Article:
TOMAH, Wis. — The Tomah Veterans Affairs Medical Center has adopted another plan to improve patient care at the troubled facility.
The release of the 100-day plan on Friday came almost 11 months after reports surfaced that veterans at the center were prescribed excessive doses of opioid pain-killers and that employees who spoke out faced retaliation from top officials, the La Crosse Tribune reported Saturday.
The plan, which follows a 30-day plan announced in May, outlines steps for improving access to care, employee engagement and restoring trust. Among other things, it calls for recruitment of psychiatric staff, employee forums and listening sessions, and opening an employee wellness center.
Over the past year, citing staff shortages, the Tomah VA has closed an inpatient psychiatric unit, halted psychiatric admissions to a residential treatment center and permanently cut urgent care hours.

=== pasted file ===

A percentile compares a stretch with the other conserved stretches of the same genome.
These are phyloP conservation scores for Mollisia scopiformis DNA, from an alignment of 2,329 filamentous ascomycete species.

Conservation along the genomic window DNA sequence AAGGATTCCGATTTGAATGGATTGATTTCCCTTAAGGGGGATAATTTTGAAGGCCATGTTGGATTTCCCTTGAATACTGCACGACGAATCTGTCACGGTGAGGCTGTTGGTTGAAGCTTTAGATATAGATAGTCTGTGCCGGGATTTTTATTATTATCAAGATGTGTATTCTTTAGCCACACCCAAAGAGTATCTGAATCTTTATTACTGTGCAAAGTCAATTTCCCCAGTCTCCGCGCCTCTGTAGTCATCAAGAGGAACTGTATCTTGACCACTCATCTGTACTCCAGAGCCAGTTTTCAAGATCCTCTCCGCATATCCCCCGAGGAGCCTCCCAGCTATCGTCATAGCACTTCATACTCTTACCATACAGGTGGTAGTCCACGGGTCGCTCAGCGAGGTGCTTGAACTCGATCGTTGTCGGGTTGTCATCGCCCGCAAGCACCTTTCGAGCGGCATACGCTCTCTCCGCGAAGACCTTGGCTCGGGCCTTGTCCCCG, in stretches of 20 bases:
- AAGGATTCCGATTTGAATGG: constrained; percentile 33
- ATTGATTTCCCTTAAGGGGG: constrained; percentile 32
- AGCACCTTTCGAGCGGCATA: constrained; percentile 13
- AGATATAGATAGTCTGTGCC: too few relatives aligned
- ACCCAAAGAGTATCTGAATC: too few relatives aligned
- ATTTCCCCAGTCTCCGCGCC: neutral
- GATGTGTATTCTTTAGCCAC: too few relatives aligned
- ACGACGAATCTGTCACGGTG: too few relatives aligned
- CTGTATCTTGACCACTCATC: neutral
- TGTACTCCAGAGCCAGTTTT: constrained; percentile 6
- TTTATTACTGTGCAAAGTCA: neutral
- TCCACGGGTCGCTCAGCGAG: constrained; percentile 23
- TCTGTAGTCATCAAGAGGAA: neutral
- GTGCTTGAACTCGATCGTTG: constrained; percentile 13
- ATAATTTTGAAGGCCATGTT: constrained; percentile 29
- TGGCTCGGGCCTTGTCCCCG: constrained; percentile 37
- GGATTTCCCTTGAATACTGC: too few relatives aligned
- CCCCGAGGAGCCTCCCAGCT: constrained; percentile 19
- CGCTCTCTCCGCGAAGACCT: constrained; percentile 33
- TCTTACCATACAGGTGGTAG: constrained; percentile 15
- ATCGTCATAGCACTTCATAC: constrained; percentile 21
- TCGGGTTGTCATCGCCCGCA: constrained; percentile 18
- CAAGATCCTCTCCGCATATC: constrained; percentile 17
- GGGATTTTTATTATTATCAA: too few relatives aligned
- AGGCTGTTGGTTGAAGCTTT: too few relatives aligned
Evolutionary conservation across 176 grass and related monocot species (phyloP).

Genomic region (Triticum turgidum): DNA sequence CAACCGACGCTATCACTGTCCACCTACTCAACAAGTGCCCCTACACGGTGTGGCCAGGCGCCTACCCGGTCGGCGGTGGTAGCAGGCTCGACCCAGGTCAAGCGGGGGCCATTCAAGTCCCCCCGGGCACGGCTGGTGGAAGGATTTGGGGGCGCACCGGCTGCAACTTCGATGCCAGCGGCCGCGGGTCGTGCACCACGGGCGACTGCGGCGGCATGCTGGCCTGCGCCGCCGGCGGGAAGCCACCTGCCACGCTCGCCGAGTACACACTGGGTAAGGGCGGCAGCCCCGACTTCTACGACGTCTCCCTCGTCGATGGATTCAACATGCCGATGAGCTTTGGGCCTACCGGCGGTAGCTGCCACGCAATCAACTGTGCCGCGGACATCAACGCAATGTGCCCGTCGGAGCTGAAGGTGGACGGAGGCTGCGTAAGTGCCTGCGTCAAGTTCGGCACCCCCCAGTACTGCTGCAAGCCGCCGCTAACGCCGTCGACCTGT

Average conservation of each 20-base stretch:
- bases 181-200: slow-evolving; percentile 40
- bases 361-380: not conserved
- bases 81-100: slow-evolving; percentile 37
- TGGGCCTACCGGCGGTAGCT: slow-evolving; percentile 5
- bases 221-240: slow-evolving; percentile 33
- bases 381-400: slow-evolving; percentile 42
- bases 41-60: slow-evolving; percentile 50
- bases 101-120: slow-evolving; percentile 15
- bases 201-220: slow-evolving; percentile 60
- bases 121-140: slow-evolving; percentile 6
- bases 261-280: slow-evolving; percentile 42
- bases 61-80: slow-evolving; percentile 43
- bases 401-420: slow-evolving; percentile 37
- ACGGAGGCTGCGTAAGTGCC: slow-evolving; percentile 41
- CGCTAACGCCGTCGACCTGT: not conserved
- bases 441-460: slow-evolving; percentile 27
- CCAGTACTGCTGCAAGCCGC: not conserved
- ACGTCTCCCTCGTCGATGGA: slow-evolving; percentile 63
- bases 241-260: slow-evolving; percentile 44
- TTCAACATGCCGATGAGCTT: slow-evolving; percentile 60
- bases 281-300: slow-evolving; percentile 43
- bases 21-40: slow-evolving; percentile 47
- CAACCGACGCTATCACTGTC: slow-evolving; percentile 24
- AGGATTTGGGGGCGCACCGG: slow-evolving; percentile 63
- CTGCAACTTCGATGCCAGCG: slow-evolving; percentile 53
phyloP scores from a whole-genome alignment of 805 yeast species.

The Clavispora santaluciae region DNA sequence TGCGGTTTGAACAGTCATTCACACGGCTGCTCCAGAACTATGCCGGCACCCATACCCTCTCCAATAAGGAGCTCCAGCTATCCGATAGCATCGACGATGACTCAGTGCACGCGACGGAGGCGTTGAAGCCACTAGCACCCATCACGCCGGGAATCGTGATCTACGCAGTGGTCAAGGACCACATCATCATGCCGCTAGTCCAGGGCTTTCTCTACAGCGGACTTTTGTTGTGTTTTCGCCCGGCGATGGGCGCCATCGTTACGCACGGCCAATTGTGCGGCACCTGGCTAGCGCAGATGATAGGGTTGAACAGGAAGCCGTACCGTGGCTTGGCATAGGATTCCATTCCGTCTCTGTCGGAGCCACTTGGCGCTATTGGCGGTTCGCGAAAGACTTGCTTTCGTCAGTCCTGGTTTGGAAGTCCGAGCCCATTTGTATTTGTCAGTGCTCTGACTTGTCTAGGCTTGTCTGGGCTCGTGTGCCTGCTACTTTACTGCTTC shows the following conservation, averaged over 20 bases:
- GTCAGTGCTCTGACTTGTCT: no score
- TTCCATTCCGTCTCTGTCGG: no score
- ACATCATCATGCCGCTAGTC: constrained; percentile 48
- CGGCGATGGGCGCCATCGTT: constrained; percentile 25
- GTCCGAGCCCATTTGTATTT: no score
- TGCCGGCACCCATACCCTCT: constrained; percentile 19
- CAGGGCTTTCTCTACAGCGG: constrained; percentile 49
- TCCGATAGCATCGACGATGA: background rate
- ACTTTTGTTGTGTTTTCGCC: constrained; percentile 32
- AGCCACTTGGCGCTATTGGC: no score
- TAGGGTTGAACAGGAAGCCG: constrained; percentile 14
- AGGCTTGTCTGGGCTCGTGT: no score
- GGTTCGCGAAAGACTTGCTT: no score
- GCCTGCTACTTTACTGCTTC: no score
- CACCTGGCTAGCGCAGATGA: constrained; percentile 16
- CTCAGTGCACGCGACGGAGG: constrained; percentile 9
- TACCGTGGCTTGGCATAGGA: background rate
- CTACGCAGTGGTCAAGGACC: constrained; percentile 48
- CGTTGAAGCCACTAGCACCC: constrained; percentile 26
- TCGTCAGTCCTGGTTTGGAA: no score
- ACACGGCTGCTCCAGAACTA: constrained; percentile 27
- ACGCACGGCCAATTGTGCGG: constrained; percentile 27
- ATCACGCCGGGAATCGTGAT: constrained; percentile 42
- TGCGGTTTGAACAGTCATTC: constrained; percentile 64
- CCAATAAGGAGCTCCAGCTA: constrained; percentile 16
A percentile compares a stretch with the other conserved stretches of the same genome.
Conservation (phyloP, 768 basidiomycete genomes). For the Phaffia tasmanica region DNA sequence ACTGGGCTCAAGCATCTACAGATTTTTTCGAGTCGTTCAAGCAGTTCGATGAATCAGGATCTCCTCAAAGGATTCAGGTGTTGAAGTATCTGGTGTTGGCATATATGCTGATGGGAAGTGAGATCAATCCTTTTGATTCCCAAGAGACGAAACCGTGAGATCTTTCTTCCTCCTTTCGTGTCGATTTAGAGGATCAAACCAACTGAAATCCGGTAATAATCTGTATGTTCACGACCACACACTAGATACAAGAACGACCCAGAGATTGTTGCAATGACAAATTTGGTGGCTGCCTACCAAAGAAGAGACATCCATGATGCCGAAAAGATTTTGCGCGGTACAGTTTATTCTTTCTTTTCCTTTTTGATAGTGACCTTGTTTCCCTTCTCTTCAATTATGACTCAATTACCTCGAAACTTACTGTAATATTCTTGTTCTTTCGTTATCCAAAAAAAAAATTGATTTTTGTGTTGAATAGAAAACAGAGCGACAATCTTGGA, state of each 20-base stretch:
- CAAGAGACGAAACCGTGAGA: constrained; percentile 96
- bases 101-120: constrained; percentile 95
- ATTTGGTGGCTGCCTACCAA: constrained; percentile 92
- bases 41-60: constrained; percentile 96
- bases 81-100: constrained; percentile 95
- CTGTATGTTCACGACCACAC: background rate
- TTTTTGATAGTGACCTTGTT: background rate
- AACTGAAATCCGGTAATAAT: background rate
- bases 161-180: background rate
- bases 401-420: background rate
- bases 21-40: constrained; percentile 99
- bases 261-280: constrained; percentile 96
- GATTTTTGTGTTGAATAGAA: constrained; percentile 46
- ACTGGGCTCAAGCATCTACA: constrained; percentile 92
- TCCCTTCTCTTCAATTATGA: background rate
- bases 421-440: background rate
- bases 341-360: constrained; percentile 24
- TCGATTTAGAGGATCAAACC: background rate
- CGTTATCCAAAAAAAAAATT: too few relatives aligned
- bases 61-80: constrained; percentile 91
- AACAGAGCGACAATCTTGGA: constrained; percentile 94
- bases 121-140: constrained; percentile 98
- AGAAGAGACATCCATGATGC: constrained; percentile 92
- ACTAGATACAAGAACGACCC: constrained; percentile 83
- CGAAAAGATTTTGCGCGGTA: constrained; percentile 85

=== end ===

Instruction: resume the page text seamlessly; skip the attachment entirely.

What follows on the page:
The new plan calls for possibly extended hours at some satellite outpatient clinics but no restoration of urgent care hours. VA spokesman Matthew Gowan said the priority is to hire enough psychiatric providers to staff the hospital's 11-bed inpatient unit.
"That's our number one thing . to get that thing re-opened," Gowan said.
Several Tomah VA officials — including its former director, Mario Desanctis, and its former chief of staff, David Houlihan — have been fired since the problems emerged.
In August, the VA's inspector general ruled that deficiencies in care led to the death last year of patient Jason Simcakoski. The investigation found that psychiatrists did not discuss the hazards of a synthetic opiate prescribed to the 35-year-old Marine Corps veteran and did not have anti-overdose medicine on hand.
Dr. Carolyn Clancy, who was then the VA's interim undersecretary for health, testified at a congressional hearing in March that "an apparent culture of fear at the facility compromised patient care and impacted staff satisfaction and morale."
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